Whether visiting or buying, Spain has seen a decisive increase in British arrivals this year. Along with reports of tourism and property buying, we have interesting news on easyJet hand baggage arrangements, bigger fines for silly swimmers and a hearteningly united response to terrorism.
13% more British buyers
Brexit and local restrictions on rentals in Spain do not appear to have put off British buyers according to figures just released for the second quarter (April to June) of 2017 by Spanish registrars. They reveal that British buyers are the most active amongst foreigners [LINK: https://translate.google.co.uk/translate?hl=en&sl=es&u=http://www.registradores.org/&prev=search] and made up almost 15% of all house purchases.
British buyers are the most active amongst foreigners and made up almost 15% of all house purchases.
“This fact, supported by the increase in the number of sales and purchases, means putting a degree of optimism regarding the future evolution of the demand for British housing in Spain” stated the report.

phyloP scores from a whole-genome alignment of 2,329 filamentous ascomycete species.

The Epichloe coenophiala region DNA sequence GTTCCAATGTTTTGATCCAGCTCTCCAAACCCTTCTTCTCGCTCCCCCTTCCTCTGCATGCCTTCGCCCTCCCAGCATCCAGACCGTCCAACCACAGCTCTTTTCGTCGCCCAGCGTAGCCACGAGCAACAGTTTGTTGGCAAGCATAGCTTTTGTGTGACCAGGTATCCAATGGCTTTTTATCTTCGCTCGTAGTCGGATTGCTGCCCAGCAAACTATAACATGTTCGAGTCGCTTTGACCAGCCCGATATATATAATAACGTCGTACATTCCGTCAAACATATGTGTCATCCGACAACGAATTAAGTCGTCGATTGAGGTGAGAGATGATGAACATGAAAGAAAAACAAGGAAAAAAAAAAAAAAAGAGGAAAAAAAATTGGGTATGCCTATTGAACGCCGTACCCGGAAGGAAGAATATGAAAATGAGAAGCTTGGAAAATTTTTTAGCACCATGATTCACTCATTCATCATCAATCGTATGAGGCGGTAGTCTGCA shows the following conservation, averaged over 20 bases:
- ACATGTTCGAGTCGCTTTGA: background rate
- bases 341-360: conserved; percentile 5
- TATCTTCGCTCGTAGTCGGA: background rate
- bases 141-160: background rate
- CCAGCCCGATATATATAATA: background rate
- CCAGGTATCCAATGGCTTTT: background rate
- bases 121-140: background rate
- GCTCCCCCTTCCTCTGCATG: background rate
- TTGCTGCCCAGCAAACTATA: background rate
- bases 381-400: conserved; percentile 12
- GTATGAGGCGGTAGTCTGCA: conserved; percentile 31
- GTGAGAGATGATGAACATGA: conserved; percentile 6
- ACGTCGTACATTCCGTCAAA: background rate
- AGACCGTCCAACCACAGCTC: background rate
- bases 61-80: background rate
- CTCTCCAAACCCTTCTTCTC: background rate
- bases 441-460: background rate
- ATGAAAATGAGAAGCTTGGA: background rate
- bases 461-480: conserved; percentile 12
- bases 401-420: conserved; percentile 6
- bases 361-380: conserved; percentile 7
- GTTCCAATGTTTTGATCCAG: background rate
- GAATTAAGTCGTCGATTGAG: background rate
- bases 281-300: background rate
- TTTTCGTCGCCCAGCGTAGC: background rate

During the first quarter of the year, the Spanish islands were the most popular for foreign buyers, especially The Canary Islands and the Balearics, followed by the Valencian Community region, then Murcia, Andalusia and Catalonia.
Catalonia receives most tourists
Spain saw a significant rise in tourist numbers in July, with 10.5 million people visiting the country; the highest monthly figure on record. Catalonia welcomed the largest number of foreigners. One in four tourists headed to the north-eastern region, with British tourists representing the largest group at 22%, followed by the French and Germans.
The majority of tourists chose holiday apartments, with bookings up 23% on 2016 while hotel stays were up by just 4%.
When deciding on accommodation in Spain, the majority of tourists chose holiday apartments, with bookings up 23% on 2016, while hotel stays were up by just 4%. This has highlighted the worries of local people in certain areas who see the rise in tourist rental apartments as pricing them out of the market and changing the face of their residential districts. Hoteliers are none too thrilled either. Some local councils, including Barcelona, have restricted the licensing of new apartments in specific neighbourhoods. However, there is no doubt that more and more visitors prefer to rent holiday apartments and there are plenty of licenced ones available.